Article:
- You will probably be told to sign an electronic log or clipboard when you hand in your prescription or when you receive it. Signing this means you know your "HIPAA" (federal privacy law) rights and, in many pharmacies, that you have received an offer to be counseled by the pharmacist. By signing it, you are acknowledging that you do not want to talk to the pharmacist. If you would like to talk to a pharmacist, let the clerk or the pharmacist know that you have questions and want counseling.
- When you get your medicine, check that the drug's name and directions are the same as what your doctor told you.
- Consult with the pharmacist about how you should take the medication. Ask about food-drug interactions, alcohol-drug interactions, and necessary monitoring tests. Make sure the pharmacist has your updated list of medications so the pharmacy can check for possible interactions, too.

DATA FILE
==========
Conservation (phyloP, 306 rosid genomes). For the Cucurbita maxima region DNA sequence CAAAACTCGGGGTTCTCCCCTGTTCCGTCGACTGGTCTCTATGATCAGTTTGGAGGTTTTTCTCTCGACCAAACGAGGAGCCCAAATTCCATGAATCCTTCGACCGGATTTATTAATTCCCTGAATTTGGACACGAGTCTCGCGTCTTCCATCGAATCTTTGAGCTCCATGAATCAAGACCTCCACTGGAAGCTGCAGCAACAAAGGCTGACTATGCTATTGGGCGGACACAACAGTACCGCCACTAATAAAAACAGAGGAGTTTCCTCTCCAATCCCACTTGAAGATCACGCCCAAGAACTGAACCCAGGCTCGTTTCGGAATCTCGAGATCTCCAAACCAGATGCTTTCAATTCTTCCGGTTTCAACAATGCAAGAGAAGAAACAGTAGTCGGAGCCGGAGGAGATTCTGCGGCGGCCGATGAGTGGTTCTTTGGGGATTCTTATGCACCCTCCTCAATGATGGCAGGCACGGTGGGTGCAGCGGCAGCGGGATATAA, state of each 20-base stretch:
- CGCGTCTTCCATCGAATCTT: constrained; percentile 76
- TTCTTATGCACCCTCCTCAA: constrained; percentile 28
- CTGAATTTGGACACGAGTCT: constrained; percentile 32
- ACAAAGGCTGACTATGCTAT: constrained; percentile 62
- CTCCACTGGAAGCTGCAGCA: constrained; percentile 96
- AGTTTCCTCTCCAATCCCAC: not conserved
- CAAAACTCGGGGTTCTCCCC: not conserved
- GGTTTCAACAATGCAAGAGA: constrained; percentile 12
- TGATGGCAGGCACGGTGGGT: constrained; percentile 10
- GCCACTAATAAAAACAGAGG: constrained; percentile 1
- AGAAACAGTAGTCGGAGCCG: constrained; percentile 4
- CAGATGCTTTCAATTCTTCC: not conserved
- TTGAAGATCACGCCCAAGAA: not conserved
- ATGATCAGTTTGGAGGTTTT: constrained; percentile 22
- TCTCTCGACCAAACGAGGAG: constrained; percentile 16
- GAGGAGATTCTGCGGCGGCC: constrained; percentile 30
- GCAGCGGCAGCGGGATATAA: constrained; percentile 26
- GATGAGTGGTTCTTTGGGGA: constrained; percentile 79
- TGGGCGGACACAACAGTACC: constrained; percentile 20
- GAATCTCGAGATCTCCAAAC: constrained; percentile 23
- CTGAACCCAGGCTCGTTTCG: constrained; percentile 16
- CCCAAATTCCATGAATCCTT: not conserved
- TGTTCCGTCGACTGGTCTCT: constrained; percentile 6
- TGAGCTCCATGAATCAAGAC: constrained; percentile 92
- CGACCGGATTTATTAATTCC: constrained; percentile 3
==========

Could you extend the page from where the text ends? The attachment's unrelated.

- Keep your personal medication record (the list of prescription drugs, over-the-counter drugs and herbal supplements) updated. Give a copy to loved ones, keep a copy with you, and consider posting a copy on your refrigerator.
- Use a pill organizer so you can easily see if you need to take your medication or you already took it. You can fill it once a week. This reduces missed doses, reminds you that you took your medications, and avoids double dosing. A pill organizer can be really handy if you're helping someone keep track of their medicines.
- Read the written information that comes with your medicine carefully. It has important information about side effects, how to store it, interactions with other medications, and how and when to take your medicine.
- If you take more than one medication — and most 50+ adults do — enter your medication list into an online drug interaction checker, like AARP.org’s, to make sure your medications don’t interact with each other in a way that is harmful to you.
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